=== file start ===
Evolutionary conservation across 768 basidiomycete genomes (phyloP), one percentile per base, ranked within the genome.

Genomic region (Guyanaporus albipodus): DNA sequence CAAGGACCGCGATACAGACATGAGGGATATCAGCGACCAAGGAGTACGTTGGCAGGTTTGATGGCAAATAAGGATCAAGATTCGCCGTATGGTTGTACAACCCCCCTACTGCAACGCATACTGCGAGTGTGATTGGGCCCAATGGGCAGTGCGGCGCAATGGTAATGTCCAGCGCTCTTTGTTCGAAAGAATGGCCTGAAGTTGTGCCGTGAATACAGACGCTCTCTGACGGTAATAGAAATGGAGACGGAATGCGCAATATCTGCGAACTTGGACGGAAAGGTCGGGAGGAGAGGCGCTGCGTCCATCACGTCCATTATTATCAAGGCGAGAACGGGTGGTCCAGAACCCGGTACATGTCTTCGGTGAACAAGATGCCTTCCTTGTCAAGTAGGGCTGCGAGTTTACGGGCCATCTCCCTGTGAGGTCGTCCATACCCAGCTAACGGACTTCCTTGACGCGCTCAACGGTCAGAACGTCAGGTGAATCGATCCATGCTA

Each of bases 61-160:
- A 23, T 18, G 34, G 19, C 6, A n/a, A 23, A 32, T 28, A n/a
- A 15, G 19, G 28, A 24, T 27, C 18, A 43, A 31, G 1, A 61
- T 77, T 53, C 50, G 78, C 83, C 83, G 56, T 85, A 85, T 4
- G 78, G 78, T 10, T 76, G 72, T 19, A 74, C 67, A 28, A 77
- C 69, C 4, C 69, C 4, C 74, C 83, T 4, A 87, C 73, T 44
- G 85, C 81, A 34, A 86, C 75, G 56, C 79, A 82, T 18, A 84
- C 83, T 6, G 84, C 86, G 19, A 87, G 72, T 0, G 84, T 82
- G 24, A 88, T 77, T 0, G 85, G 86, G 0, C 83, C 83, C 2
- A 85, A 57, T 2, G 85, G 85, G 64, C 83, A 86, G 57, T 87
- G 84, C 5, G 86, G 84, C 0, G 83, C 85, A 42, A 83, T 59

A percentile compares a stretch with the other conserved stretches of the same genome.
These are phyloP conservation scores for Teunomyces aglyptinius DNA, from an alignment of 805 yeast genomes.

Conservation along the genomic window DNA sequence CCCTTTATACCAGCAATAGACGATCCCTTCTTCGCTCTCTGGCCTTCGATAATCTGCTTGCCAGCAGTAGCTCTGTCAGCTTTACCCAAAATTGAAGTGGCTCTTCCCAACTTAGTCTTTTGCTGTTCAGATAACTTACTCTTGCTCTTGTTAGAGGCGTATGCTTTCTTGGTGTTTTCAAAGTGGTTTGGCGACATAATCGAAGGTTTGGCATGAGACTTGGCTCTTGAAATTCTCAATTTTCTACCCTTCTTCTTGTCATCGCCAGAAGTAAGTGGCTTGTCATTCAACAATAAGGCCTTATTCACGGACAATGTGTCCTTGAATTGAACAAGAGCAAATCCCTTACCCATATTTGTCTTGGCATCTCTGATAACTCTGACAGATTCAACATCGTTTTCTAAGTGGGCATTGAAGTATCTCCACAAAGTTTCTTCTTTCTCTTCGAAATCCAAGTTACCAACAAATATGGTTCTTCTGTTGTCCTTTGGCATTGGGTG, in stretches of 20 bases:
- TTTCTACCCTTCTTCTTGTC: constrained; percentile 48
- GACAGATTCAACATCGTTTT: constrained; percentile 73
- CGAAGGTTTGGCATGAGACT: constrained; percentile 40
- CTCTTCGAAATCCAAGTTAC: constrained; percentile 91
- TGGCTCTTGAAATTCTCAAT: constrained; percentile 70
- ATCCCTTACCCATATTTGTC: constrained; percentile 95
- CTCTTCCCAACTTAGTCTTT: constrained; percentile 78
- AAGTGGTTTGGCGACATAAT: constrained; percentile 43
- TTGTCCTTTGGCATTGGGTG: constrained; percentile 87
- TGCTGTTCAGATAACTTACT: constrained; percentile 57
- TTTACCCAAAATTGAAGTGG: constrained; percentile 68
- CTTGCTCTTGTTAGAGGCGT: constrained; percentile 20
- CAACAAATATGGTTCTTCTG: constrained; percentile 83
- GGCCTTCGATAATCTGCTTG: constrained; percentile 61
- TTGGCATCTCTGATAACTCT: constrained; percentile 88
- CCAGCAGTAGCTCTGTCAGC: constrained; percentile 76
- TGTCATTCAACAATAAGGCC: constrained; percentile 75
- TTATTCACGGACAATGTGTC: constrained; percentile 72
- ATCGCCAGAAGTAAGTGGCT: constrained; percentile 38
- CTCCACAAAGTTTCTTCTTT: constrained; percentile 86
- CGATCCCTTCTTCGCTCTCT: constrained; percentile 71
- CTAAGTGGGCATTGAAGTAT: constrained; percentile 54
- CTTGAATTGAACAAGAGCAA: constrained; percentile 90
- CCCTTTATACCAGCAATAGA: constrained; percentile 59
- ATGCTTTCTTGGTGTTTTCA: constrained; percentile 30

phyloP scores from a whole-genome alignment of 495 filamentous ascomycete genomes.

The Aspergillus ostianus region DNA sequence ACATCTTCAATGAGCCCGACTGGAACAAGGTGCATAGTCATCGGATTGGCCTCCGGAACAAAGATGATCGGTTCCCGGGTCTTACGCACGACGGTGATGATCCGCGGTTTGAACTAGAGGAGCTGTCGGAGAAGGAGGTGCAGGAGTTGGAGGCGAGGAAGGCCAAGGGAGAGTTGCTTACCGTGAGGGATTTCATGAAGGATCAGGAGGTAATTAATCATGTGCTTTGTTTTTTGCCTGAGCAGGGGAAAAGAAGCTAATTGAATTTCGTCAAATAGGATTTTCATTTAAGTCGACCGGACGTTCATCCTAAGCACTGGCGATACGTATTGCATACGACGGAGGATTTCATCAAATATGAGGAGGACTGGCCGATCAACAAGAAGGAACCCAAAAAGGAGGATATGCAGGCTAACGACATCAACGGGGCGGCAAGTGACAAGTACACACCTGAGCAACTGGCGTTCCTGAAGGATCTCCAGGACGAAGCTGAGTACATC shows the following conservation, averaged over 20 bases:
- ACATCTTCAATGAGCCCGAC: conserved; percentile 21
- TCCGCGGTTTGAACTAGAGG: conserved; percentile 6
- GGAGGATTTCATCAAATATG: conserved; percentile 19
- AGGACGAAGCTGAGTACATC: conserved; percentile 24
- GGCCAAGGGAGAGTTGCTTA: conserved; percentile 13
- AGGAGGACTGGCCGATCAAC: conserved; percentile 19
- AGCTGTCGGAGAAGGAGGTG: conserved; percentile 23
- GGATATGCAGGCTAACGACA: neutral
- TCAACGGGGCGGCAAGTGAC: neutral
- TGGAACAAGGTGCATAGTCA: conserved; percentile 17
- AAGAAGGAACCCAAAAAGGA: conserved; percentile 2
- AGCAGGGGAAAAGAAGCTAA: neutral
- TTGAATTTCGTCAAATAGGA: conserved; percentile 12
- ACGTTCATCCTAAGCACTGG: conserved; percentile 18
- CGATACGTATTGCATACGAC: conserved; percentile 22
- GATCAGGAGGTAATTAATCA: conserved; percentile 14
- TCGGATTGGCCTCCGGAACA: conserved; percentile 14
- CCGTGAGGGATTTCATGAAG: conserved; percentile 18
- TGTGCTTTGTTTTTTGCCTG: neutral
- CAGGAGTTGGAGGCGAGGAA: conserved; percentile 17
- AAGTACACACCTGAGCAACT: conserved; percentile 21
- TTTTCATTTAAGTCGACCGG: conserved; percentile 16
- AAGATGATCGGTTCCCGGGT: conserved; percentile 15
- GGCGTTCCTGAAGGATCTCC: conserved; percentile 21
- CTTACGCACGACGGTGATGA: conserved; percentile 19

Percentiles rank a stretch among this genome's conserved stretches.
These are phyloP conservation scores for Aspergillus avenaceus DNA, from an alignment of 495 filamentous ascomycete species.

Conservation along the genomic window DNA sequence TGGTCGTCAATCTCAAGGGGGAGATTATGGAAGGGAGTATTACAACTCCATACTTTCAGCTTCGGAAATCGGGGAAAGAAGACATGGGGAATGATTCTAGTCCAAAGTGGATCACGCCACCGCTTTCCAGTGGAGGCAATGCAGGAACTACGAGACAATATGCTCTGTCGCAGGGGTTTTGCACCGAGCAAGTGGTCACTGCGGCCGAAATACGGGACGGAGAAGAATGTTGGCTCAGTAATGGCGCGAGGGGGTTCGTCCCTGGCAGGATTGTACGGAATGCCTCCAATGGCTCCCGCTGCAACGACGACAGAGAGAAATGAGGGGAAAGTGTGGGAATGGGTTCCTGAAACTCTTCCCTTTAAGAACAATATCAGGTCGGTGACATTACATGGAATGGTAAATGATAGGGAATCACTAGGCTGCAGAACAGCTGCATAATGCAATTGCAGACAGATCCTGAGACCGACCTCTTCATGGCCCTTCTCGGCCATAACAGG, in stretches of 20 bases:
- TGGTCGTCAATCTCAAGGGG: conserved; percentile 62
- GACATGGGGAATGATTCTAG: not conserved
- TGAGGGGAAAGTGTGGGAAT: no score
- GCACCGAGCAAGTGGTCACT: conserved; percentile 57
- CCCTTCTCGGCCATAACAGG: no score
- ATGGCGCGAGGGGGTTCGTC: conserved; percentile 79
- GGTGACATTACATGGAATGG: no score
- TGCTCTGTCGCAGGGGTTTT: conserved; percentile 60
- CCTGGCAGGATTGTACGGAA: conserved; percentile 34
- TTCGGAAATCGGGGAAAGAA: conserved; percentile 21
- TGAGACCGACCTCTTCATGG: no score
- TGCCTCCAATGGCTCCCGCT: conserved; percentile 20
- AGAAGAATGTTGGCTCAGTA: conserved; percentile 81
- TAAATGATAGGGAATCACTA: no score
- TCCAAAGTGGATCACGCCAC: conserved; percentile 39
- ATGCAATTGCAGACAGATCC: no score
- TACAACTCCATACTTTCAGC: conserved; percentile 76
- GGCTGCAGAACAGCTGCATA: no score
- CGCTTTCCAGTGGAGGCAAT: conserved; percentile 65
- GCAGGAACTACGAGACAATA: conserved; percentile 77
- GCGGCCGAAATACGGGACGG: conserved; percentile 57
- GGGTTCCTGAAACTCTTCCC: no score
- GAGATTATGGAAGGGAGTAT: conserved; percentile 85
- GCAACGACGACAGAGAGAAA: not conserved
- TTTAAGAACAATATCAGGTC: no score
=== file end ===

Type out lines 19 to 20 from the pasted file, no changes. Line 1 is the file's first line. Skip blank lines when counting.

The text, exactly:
- CGAAGGTTTGGCATGAGACT: constrained; percentile 40
- CTCTTCGAAATCCAAGTTAC: constrained; percentile 91